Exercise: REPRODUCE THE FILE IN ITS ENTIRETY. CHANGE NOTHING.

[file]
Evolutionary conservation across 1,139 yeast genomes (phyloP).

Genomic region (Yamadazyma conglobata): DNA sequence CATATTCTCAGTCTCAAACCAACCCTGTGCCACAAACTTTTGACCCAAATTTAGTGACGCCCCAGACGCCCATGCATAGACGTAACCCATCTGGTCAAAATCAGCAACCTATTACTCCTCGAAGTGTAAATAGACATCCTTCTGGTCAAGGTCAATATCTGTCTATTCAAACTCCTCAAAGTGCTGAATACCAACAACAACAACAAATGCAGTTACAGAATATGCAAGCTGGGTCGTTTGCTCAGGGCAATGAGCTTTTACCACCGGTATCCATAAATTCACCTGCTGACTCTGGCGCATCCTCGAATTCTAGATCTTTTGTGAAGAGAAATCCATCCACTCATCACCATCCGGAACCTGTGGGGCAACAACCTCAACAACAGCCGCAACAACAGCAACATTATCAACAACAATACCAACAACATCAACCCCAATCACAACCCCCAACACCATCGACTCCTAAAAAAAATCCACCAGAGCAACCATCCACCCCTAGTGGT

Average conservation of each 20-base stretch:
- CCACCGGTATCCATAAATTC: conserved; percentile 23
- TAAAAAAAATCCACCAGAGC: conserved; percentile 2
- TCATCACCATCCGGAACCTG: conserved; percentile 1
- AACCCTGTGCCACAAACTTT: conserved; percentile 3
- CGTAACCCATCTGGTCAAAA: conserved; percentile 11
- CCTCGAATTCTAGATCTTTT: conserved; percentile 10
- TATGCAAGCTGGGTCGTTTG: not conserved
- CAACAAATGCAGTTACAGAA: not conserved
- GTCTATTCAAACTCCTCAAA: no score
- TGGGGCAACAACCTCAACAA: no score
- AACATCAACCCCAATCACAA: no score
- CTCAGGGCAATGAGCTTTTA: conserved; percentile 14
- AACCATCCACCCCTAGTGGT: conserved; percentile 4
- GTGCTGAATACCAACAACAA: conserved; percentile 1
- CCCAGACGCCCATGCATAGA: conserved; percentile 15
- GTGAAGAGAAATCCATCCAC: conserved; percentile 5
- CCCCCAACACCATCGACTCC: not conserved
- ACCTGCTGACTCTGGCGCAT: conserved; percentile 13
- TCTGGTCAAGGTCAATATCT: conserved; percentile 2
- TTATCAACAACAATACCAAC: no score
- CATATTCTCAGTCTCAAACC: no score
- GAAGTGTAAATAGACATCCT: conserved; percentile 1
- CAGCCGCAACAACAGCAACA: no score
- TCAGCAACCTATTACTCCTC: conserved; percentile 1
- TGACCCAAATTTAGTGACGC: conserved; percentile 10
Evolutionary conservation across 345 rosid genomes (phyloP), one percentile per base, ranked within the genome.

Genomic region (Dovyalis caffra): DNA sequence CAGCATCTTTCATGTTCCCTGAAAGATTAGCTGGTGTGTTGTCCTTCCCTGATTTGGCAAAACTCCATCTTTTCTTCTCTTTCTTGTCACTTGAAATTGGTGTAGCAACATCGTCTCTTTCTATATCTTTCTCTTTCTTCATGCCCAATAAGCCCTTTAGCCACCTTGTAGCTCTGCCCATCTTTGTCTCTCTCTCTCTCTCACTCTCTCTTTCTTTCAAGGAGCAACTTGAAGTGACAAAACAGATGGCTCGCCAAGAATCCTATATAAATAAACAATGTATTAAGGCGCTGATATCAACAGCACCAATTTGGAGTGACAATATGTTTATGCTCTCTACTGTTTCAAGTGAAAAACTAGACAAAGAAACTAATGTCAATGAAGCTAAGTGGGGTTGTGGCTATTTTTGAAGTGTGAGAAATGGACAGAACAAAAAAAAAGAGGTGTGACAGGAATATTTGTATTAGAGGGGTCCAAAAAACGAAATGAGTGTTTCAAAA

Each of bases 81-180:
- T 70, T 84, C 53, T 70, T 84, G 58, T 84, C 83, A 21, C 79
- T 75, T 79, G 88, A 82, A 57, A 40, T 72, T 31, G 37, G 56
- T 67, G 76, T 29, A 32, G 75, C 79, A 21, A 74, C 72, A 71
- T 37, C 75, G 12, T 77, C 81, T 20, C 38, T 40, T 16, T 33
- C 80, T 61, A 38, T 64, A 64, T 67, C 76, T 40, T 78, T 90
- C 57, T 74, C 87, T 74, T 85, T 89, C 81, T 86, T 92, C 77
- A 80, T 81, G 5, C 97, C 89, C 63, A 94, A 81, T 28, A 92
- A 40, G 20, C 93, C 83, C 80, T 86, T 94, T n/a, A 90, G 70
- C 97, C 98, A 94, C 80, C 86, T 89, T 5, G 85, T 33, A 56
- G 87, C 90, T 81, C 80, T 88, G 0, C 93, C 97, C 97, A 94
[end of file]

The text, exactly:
Evolutionary conservation across 1,139 yeast genomes (phyloP).

Genomic region (Yamadazyma conglobata): DNA sequence CATATTCTCAGTCTCAAACCAACCCTGTGCCACAAACTTTTGACCCAAATTTAGTGACGCCCCAGACGCCCATGCATAGACGTAACCCATCTGGTCAAAATCAGCAACCTATTACTCCTCGAAGTGTAAATAGACATCCTTCTGGTCAAGGTCAATATCTGTCTATTCAAACTCCTCAAAGTGCTGAATACCAACAACAACAACAAATGCAGTTACAGAATATGCAAGCTGGGTCGTTTGCTCAGGGCAATGAGCTTTTACCACCGGTATCCATAAATTCACCTGCTGACTCTGGCGCATCCTCGAATTCTAGATCTTTTGTGAAGAGAAATCCATCCACTCATCACCATCCGGAACCTGTGGGGCAACAACCTCAACAACAGCCGCAACAACAGCAACATTATCAACAACAATACCAACAACATCAACCCCAATCACAACCCCCAACACCATCGACTCCTAAAAAAAATCCACCAGAGCAACCATCCACCCCTAGTGGT

Average conservation of each 20-base stretch:
- CCACCGGTATCCATAAATTC: conserved; percentile 23
- TAAAAAAAATCCACCAGAGC: conserved; percentile 2
- TCATCACCATCCGGAACCTG: conserved; percentile 1
- AACCCTGTGCCACAAACTTT: conserved; percentile 3
- CGTAACCCATCTGGTCAAAA: conserved; percentile 11
- CCTCGAATTCTAGATCTTTT: conserved; percentile 10
- TATGCAAGCTGGGTCGTTTG: not conserved
- CAACAAATGCAGTTACAGAA: not conserved
- GTCTATTCAAACTCCTCAAA: no score
- TGGGGCAACAACCTCAACAA: no score
- AACATCAACCCCAATCACAA: no score
- CTCAGGGCAATGAGCTTTTA: conserved; percentile 14
- AACCATCCACCCCTAGTGGT: conserved; percentile 4
- GTGCTGAATACCAACAACAA: conserved; percentile 1
- CCCAGACGCCCATGCATAGA: conserved; percentile 15
- GTGAAGAGAAATCCATCCAC: conserved; percentile 5
- CCCCCAACACCATCGACTCC: not conserved
- ACCTGCTGACTCTGGCGCAT: conserved; percentile 13
- TCTGGTCAAGGTCAATATCT: conserved; percentile 2
- TTATCAACAACAATACCAAC: no score
- CATATTCTCAGTCTCAAACC: no score
- GAAGTGTAAATAGACATCCT: conserved; percentile 1
- CAGCCGCAACAACAGCAACA: no score
- TCAGCAACCTATTACTCCTC: conserved; percentile 1
- TGACCCAAATTTAGTGACGC: conserved; percentile 10
Evolutionary conservation across 345 rosid genomes (phyloP), one percentile per base, ranked within the genome.

Genomic region (Dovyalis caffra): DNA sequence CAGCATCTTTCATGTTCCCTGAAAGATTAGCTGGTGTGTTGTCCTTCCCTGATTTGGCAAAACTCCATCTTTTCTTCTCTTTCTTGTCACTTGAAATTGGTGTAGCAACATCGTCTCTTTCTATATCTTTCTCTTTCTTCATGCCCAATAAGCCCTTTAGCCACCTTGTAGCTCTGCCCATCTTTGTCTCTCTCTCTCTCTCACTCTCTCTTTCTTTCAAGGAGCAACTTGAAGTGACAAAACAGATGGCTCGCCAAGAATCCTATATAAATAAACAATGTATTAAGGCGCTGATATCAACAGCACCAATTTGGAGTGACAATATGTTTATGCTCTCTACTGTTTCAAGTGAAAAACTAGACAAAGAAACTAATGTCAATGAAGCTAAGTGGGGTTGTGGCTATTTTTGAAGTGTGAGAAATGGACAGAACAAAAAAAAAGAGGTGTGACAGGAATATTTGTATTAGAGGGGTCCAAAAAACGAAATGAGTGTTTCAAAA

Each of bases 81-180:
- T 70, T 84, C 53, T 70, T 84, G 58, T 84, C 83, A 21, C 79
- T 75, T 79, G 88, A 82, A 57, A 40, T 72, T 31, G 37, G 56
- T 67, G 76, T 29, A 32, G 75, C 79, A 21, A 74, C 72, A 71
- T 37, C 75, G 12, T 77, C 81, T 20, C 38, T 40, T 16, T 33
- C 80, T 61, A 38, T 64, A 64, T 67, C 76, T 40, T 78, T 90
- C 57, T 74, C 87, T 74, T 85, T 89, C 81, T 86, T 92, C 77
- A 80, T 81, G 5, C 97, C 89, C 63, A 94, A 81, T 28, A 92
- A 40, G 20, C 93, C 83, C 80, T 86, T 94, T n/a, A 90, G 70
- C 97, C 98, A 94, C 80, C 86, T 89, T 5, G 85, T 33, A 56
- G 87, C 90, T 81, C 80, T 88, G 0, C 93, C 97, C 97, A 94